• Give them verbal praise for small progresses they make in transitions. If your child usually takes 5 times of your telling him to do something, but today he only took 4, tell him you noticed how he listened and went faster today! If your child usually tantrums, full blown on the ground, but today it was more of a whine but no tantrum, give them verbal praise for keeping himself calm and following you quicker today.
  • Make the next stop exciting if possible. For example, if you are leaving a play date to get lunch, tell them “We get to go to Chick-fil-a and you can pick out the strips or the sandwich!” This gives them something to look forward to. If it is something like going to school, say “let’s go show Ms. Nancy your drawing you did this morning!”
  • For bigger transitions, like moving to a new house, having a new baby, or getting a dog, talk to them about what will happen. I also recommend reading books to them or doing an art activity. I talked with one mom who was worried about their upcoming move into a new house. She decided to draw a picture of the new house with her daughter and said she could see her getting really excited, especially when she drew her own room!
 Again, I hope I am able to give you some easy tips to try with transitions. Please feel free to share any others you have tried and any other questions or comments you have!
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Using Signs to Teach Your Toddler About Feelings

As a counselor, I spend a lot of time teaching kids how to identify and communicate their feelings. So when my son Max (14 months) was having a meltdown this weekend, I realized that now is the time to start giving him words (akasigns) to express those emotions. Now is the time to start teaching him there is a word for these feelings he is having and that it’s normal to feel angry, frustrated, etc. So, I opened up my baby sign book and dug out the feelings cards. Now don’t get me wrong. I’m not under any fantasies that Max will no longer tantrum or tantrum  any less fiercely, but this is an important first step in teaching my son about his feelings.

I use a book titled Baby Sign Language by Karine Shemel Rosenberg. It comes with colorful flashcards and information on the benefits of signing and how and when to start signing with your baby. Here are the feelings flashcards in this book. You can also see where to purchase this book and see my comments and others at my  Goodreads review.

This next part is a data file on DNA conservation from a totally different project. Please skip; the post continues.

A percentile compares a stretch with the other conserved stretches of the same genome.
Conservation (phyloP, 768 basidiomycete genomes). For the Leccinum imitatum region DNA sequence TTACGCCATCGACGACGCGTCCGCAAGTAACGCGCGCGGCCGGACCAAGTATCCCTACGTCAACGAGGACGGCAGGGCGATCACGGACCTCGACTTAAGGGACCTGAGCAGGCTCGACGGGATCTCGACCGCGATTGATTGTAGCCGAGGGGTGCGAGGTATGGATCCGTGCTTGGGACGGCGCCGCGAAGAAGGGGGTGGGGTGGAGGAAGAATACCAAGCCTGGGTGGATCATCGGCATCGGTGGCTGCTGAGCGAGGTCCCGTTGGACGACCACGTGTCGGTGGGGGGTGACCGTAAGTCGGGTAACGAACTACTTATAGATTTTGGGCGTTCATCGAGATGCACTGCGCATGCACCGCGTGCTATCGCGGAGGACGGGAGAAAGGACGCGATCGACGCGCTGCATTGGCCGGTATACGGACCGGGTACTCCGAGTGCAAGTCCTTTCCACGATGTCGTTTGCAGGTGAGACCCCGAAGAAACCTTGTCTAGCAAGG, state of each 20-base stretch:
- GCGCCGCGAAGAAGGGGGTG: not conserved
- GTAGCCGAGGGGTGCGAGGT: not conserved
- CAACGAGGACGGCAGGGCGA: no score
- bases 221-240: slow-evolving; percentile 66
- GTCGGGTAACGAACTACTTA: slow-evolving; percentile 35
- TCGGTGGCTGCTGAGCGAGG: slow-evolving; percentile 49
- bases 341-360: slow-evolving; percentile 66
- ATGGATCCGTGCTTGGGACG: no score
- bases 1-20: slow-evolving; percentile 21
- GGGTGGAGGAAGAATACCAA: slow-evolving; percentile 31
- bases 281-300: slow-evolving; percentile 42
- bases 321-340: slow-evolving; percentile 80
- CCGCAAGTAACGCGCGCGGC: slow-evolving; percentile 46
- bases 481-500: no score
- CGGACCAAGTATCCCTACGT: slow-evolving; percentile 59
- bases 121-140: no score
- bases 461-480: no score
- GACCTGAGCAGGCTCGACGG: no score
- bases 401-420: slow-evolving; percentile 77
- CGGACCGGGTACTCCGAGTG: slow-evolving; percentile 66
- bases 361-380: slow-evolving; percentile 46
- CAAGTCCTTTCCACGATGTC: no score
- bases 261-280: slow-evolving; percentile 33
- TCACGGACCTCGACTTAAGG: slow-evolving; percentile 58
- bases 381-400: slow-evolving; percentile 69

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Applying similar techniques I use when teaching more verbal children about feelings, I can start teaching my young toddler. Here are a few simple things I’ll be focused on:

– Choose which signs you want to focus on, learn them yourself, and get other caregivers (nanny, grandparent, etc) involved. The more exposure to the signs the better.

At the moment he shows the feeling (angry, sad, happy) say and sign the feeling using an empathetic tone.

– At the moment we see others expressing that feeling, especially another child, say and sign the feeling.
– When he is angry, help him learn to calm himself down by modeling a calm state and offering something that may help calm him such as a quiet room, favorite toy, or affection.
– When he calms, tell him “good job calming yourself down.” This sends the message he has control of his emotions.

It is never too early (or too late) to start using these techniques with your child. Their little brains are constantly taking in information and forming connections about their environment and learning behaviors from those around them. Applying these techniques can also take time to get used to, but will be second nature before you know it.

Max is learning his signs quite well these days, communicating his wants and needs to those around him. I am so happy to see when he is able use these signs rather than become upset. If you have been a parent of young children, you understand how frustrating it can be (for baby and you) when they have to fuss because they don’t know any other way to communicate their needs. There is a lot of literature that stands behind the wonderful emotional and psychological benefits of babies learning sign language. I’ll add some resources below to learn more about infant signing.

I have already started teaching these feeling signs and when Max gets the hang of them, I will post a follow up and let you know how it has worked out. If you have already been down this road, I would love to hear about your experience too!

http://www.babysignlanguage.com/ is a fantastic  website to check out. They offer a lot of information on signing, free flash cards, and even have video to show you how to do some of the more complicated signs.

http://signingbaby.com/main/index.php is also a good resource. There are videos of babies signing as well as an index of words.

For a good book, check out Baby Sign Language by clicking on my Goodreads review on the right hand side of this blog. Just above the Goodreads link, click on my Vodpod link to find videos I like. There is a really good video showing a baby signing for her mom. So cute!